Since then, Koeman signed Morgan Schneiderlin and found a system in which Barry can thrive — and one in which Ross Barkley and Tom Davies can share playmaking duties. With Gueye on his way back to Goodison following Sengal’s departure from the African Cup of Nations, there’s suddenly a huge logjam in the center of the pitch.

Koeman also rejected a bid from Newcastle United for James McCarthy, and has Muhamed Besic nearing a return.

Everton still lacks a true No. 10, but the team’s current system doesn’t really require such a player — and with the plethora of players who can play other roles in the center of midfield, it seems unlikely, and perhaps downright wasteful, to chase another central midfielder at this point.

Attackers

Many Everton supporters have noted the same fear during this and previous transfer windows: “What do we do if Romelu Lukaku gets hurt?”

It’s a reasonable concern, and obviously in an ideal world the team would have a player who has proven himself at high level to back up the Belgian superstar. Unfortunately though, that’s just not realistic.

Everyone would love for Everton to have a Michy Batshuayi or Nolito-type player on the bench to back up Lukaku, but no player of that quality is going to come to Everton to play, at most, 15 minutes per match, and not win any silverware. The Toffees are heading in the right direction, but they just don’t have that kind of pull yet.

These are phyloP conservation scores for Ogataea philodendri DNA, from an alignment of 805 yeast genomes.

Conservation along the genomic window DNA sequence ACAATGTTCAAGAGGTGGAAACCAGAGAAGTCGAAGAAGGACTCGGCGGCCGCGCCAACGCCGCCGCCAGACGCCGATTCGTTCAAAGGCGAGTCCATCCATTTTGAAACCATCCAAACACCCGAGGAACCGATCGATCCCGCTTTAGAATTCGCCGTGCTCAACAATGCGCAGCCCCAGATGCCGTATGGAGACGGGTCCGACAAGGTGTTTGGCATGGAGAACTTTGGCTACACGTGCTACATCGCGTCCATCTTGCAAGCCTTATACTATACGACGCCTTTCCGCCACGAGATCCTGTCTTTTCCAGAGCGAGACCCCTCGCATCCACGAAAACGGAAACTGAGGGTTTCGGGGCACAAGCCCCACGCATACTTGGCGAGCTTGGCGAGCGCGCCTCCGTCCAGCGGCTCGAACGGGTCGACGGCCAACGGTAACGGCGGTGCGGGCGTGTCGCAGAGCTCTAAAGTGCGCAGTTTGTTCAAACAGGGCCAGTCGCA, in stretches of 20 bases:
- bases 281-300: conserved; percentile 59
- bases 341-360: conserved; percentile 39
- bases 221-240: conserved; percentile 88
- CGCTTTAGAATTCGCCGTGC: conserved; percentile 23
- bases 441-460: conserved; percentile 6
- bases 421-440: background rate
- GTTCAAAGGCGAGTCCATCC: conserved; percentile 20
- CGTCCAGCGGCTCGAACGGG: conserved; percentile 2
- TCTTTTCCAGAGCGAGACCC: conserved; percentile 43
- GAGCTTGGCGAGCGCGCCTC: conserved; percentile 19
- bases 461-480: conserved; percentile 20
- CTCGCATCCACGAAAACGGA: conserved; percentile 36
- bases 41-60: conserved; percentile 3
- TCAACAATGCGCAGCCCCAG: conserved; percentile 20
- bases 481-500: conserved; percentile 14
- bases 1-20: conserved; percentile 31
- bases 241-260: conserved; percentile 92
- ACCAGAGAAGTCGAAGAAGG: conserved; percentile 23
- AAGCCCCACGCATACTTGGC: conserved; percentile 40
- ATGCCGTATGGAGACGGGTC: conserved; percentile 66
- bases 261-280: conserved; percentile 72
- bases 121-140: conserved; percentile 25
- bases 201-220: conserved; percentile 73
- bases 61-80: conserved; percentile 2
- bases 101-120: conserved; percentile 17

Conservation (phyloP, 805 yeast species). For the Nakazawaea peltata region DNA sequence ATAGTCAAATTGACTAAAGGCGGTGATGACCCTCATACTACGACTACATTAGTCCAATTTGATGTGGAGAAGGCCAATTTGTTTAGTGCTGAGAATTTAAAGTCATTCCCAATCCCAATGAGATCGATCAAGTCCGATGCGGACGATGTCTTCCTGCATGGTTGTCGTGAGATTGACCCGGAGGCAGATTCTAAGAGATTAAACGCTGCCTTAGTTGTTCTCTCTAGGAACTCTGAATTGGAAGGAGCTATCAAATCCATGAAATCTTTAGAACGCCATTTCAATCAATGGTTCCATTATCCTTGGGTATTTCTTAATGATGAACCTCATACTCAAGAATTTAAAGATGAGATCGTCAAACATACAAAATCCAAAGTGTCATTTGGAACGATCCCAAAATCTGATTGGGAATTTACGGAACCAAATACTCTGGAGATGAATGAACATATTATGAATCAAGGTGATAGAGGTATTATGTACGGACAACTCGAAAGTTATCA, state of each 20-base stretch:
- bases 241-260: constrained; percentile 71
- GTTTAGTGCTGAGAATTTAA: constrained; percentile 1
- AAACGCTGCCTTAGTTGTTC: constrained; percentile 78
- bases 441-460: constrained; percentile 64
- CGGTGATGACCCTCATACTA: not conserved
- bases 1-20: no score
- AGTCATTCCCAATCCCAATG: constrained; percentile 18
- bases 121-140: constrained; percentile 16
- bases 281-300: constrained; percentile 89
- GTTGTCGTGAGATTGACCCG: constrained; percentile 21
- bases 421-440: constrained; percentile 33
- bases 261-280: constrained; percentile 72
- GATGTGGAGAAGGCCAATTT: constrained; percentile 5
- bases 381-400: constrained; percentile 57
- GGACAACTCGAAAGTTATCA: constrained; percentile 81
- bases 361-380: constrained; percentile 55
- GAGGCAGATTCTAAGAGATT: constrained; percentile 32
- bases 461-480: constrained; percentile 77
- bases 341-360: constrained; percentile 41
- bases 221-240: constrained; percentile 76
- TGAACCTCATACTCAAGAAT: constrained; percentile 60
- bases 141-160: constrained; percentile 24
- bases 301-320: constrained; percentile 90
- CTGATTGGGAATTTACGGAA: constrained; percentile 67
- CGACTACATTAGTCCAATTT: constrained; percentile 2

This leaves Koeman with players like Enner Valencia, Ademola Lookman, and Dominic Calvert-Lewin if anything were to happen to Lukaku. It’s far from ideal, but I just don’t see any way in which that could feasibly be improved upon.


Everton still has a few needs that could be filled in the transfer window, but none of them are as pressing as we might have suspected six weeks ago. Let’s review what we found the Toffees might still need:

  • A clear-cut, long-term No. 1 goalkeeper
  • A right wing-back to backup Coleman (if the team continues to use a five-man backline)
  • A center-back who will be comfortable playing on the outside of a back three (if Koeman intends to continue using that system)
  • A winger (or perhaps two if Koeman isn’t set on continuing in the team’s current system)
  • A proven striker backup for Lukaku (if this is possible — which I’m not convinced it is)

The importance of these individual needs depends largely on how Koeman wants his team to play for the rest of the season. If he plans on sticking with the 5-3-2, a backup right-back and center-back are most important. If he’d like to return to playing with a four-man backline and two true wingers, then addition(s) at that position become most important.

There is also one more important factor - the Dutchman has also said that he will not buy players for the sake of it, and is interested in players of a specific quality that will strengthen his squad.

Come Tuesday night, Everton’s activity on transfer deadline day will give us a much better idea of what Koeman’s plans will be for the rest of this season, and beyond.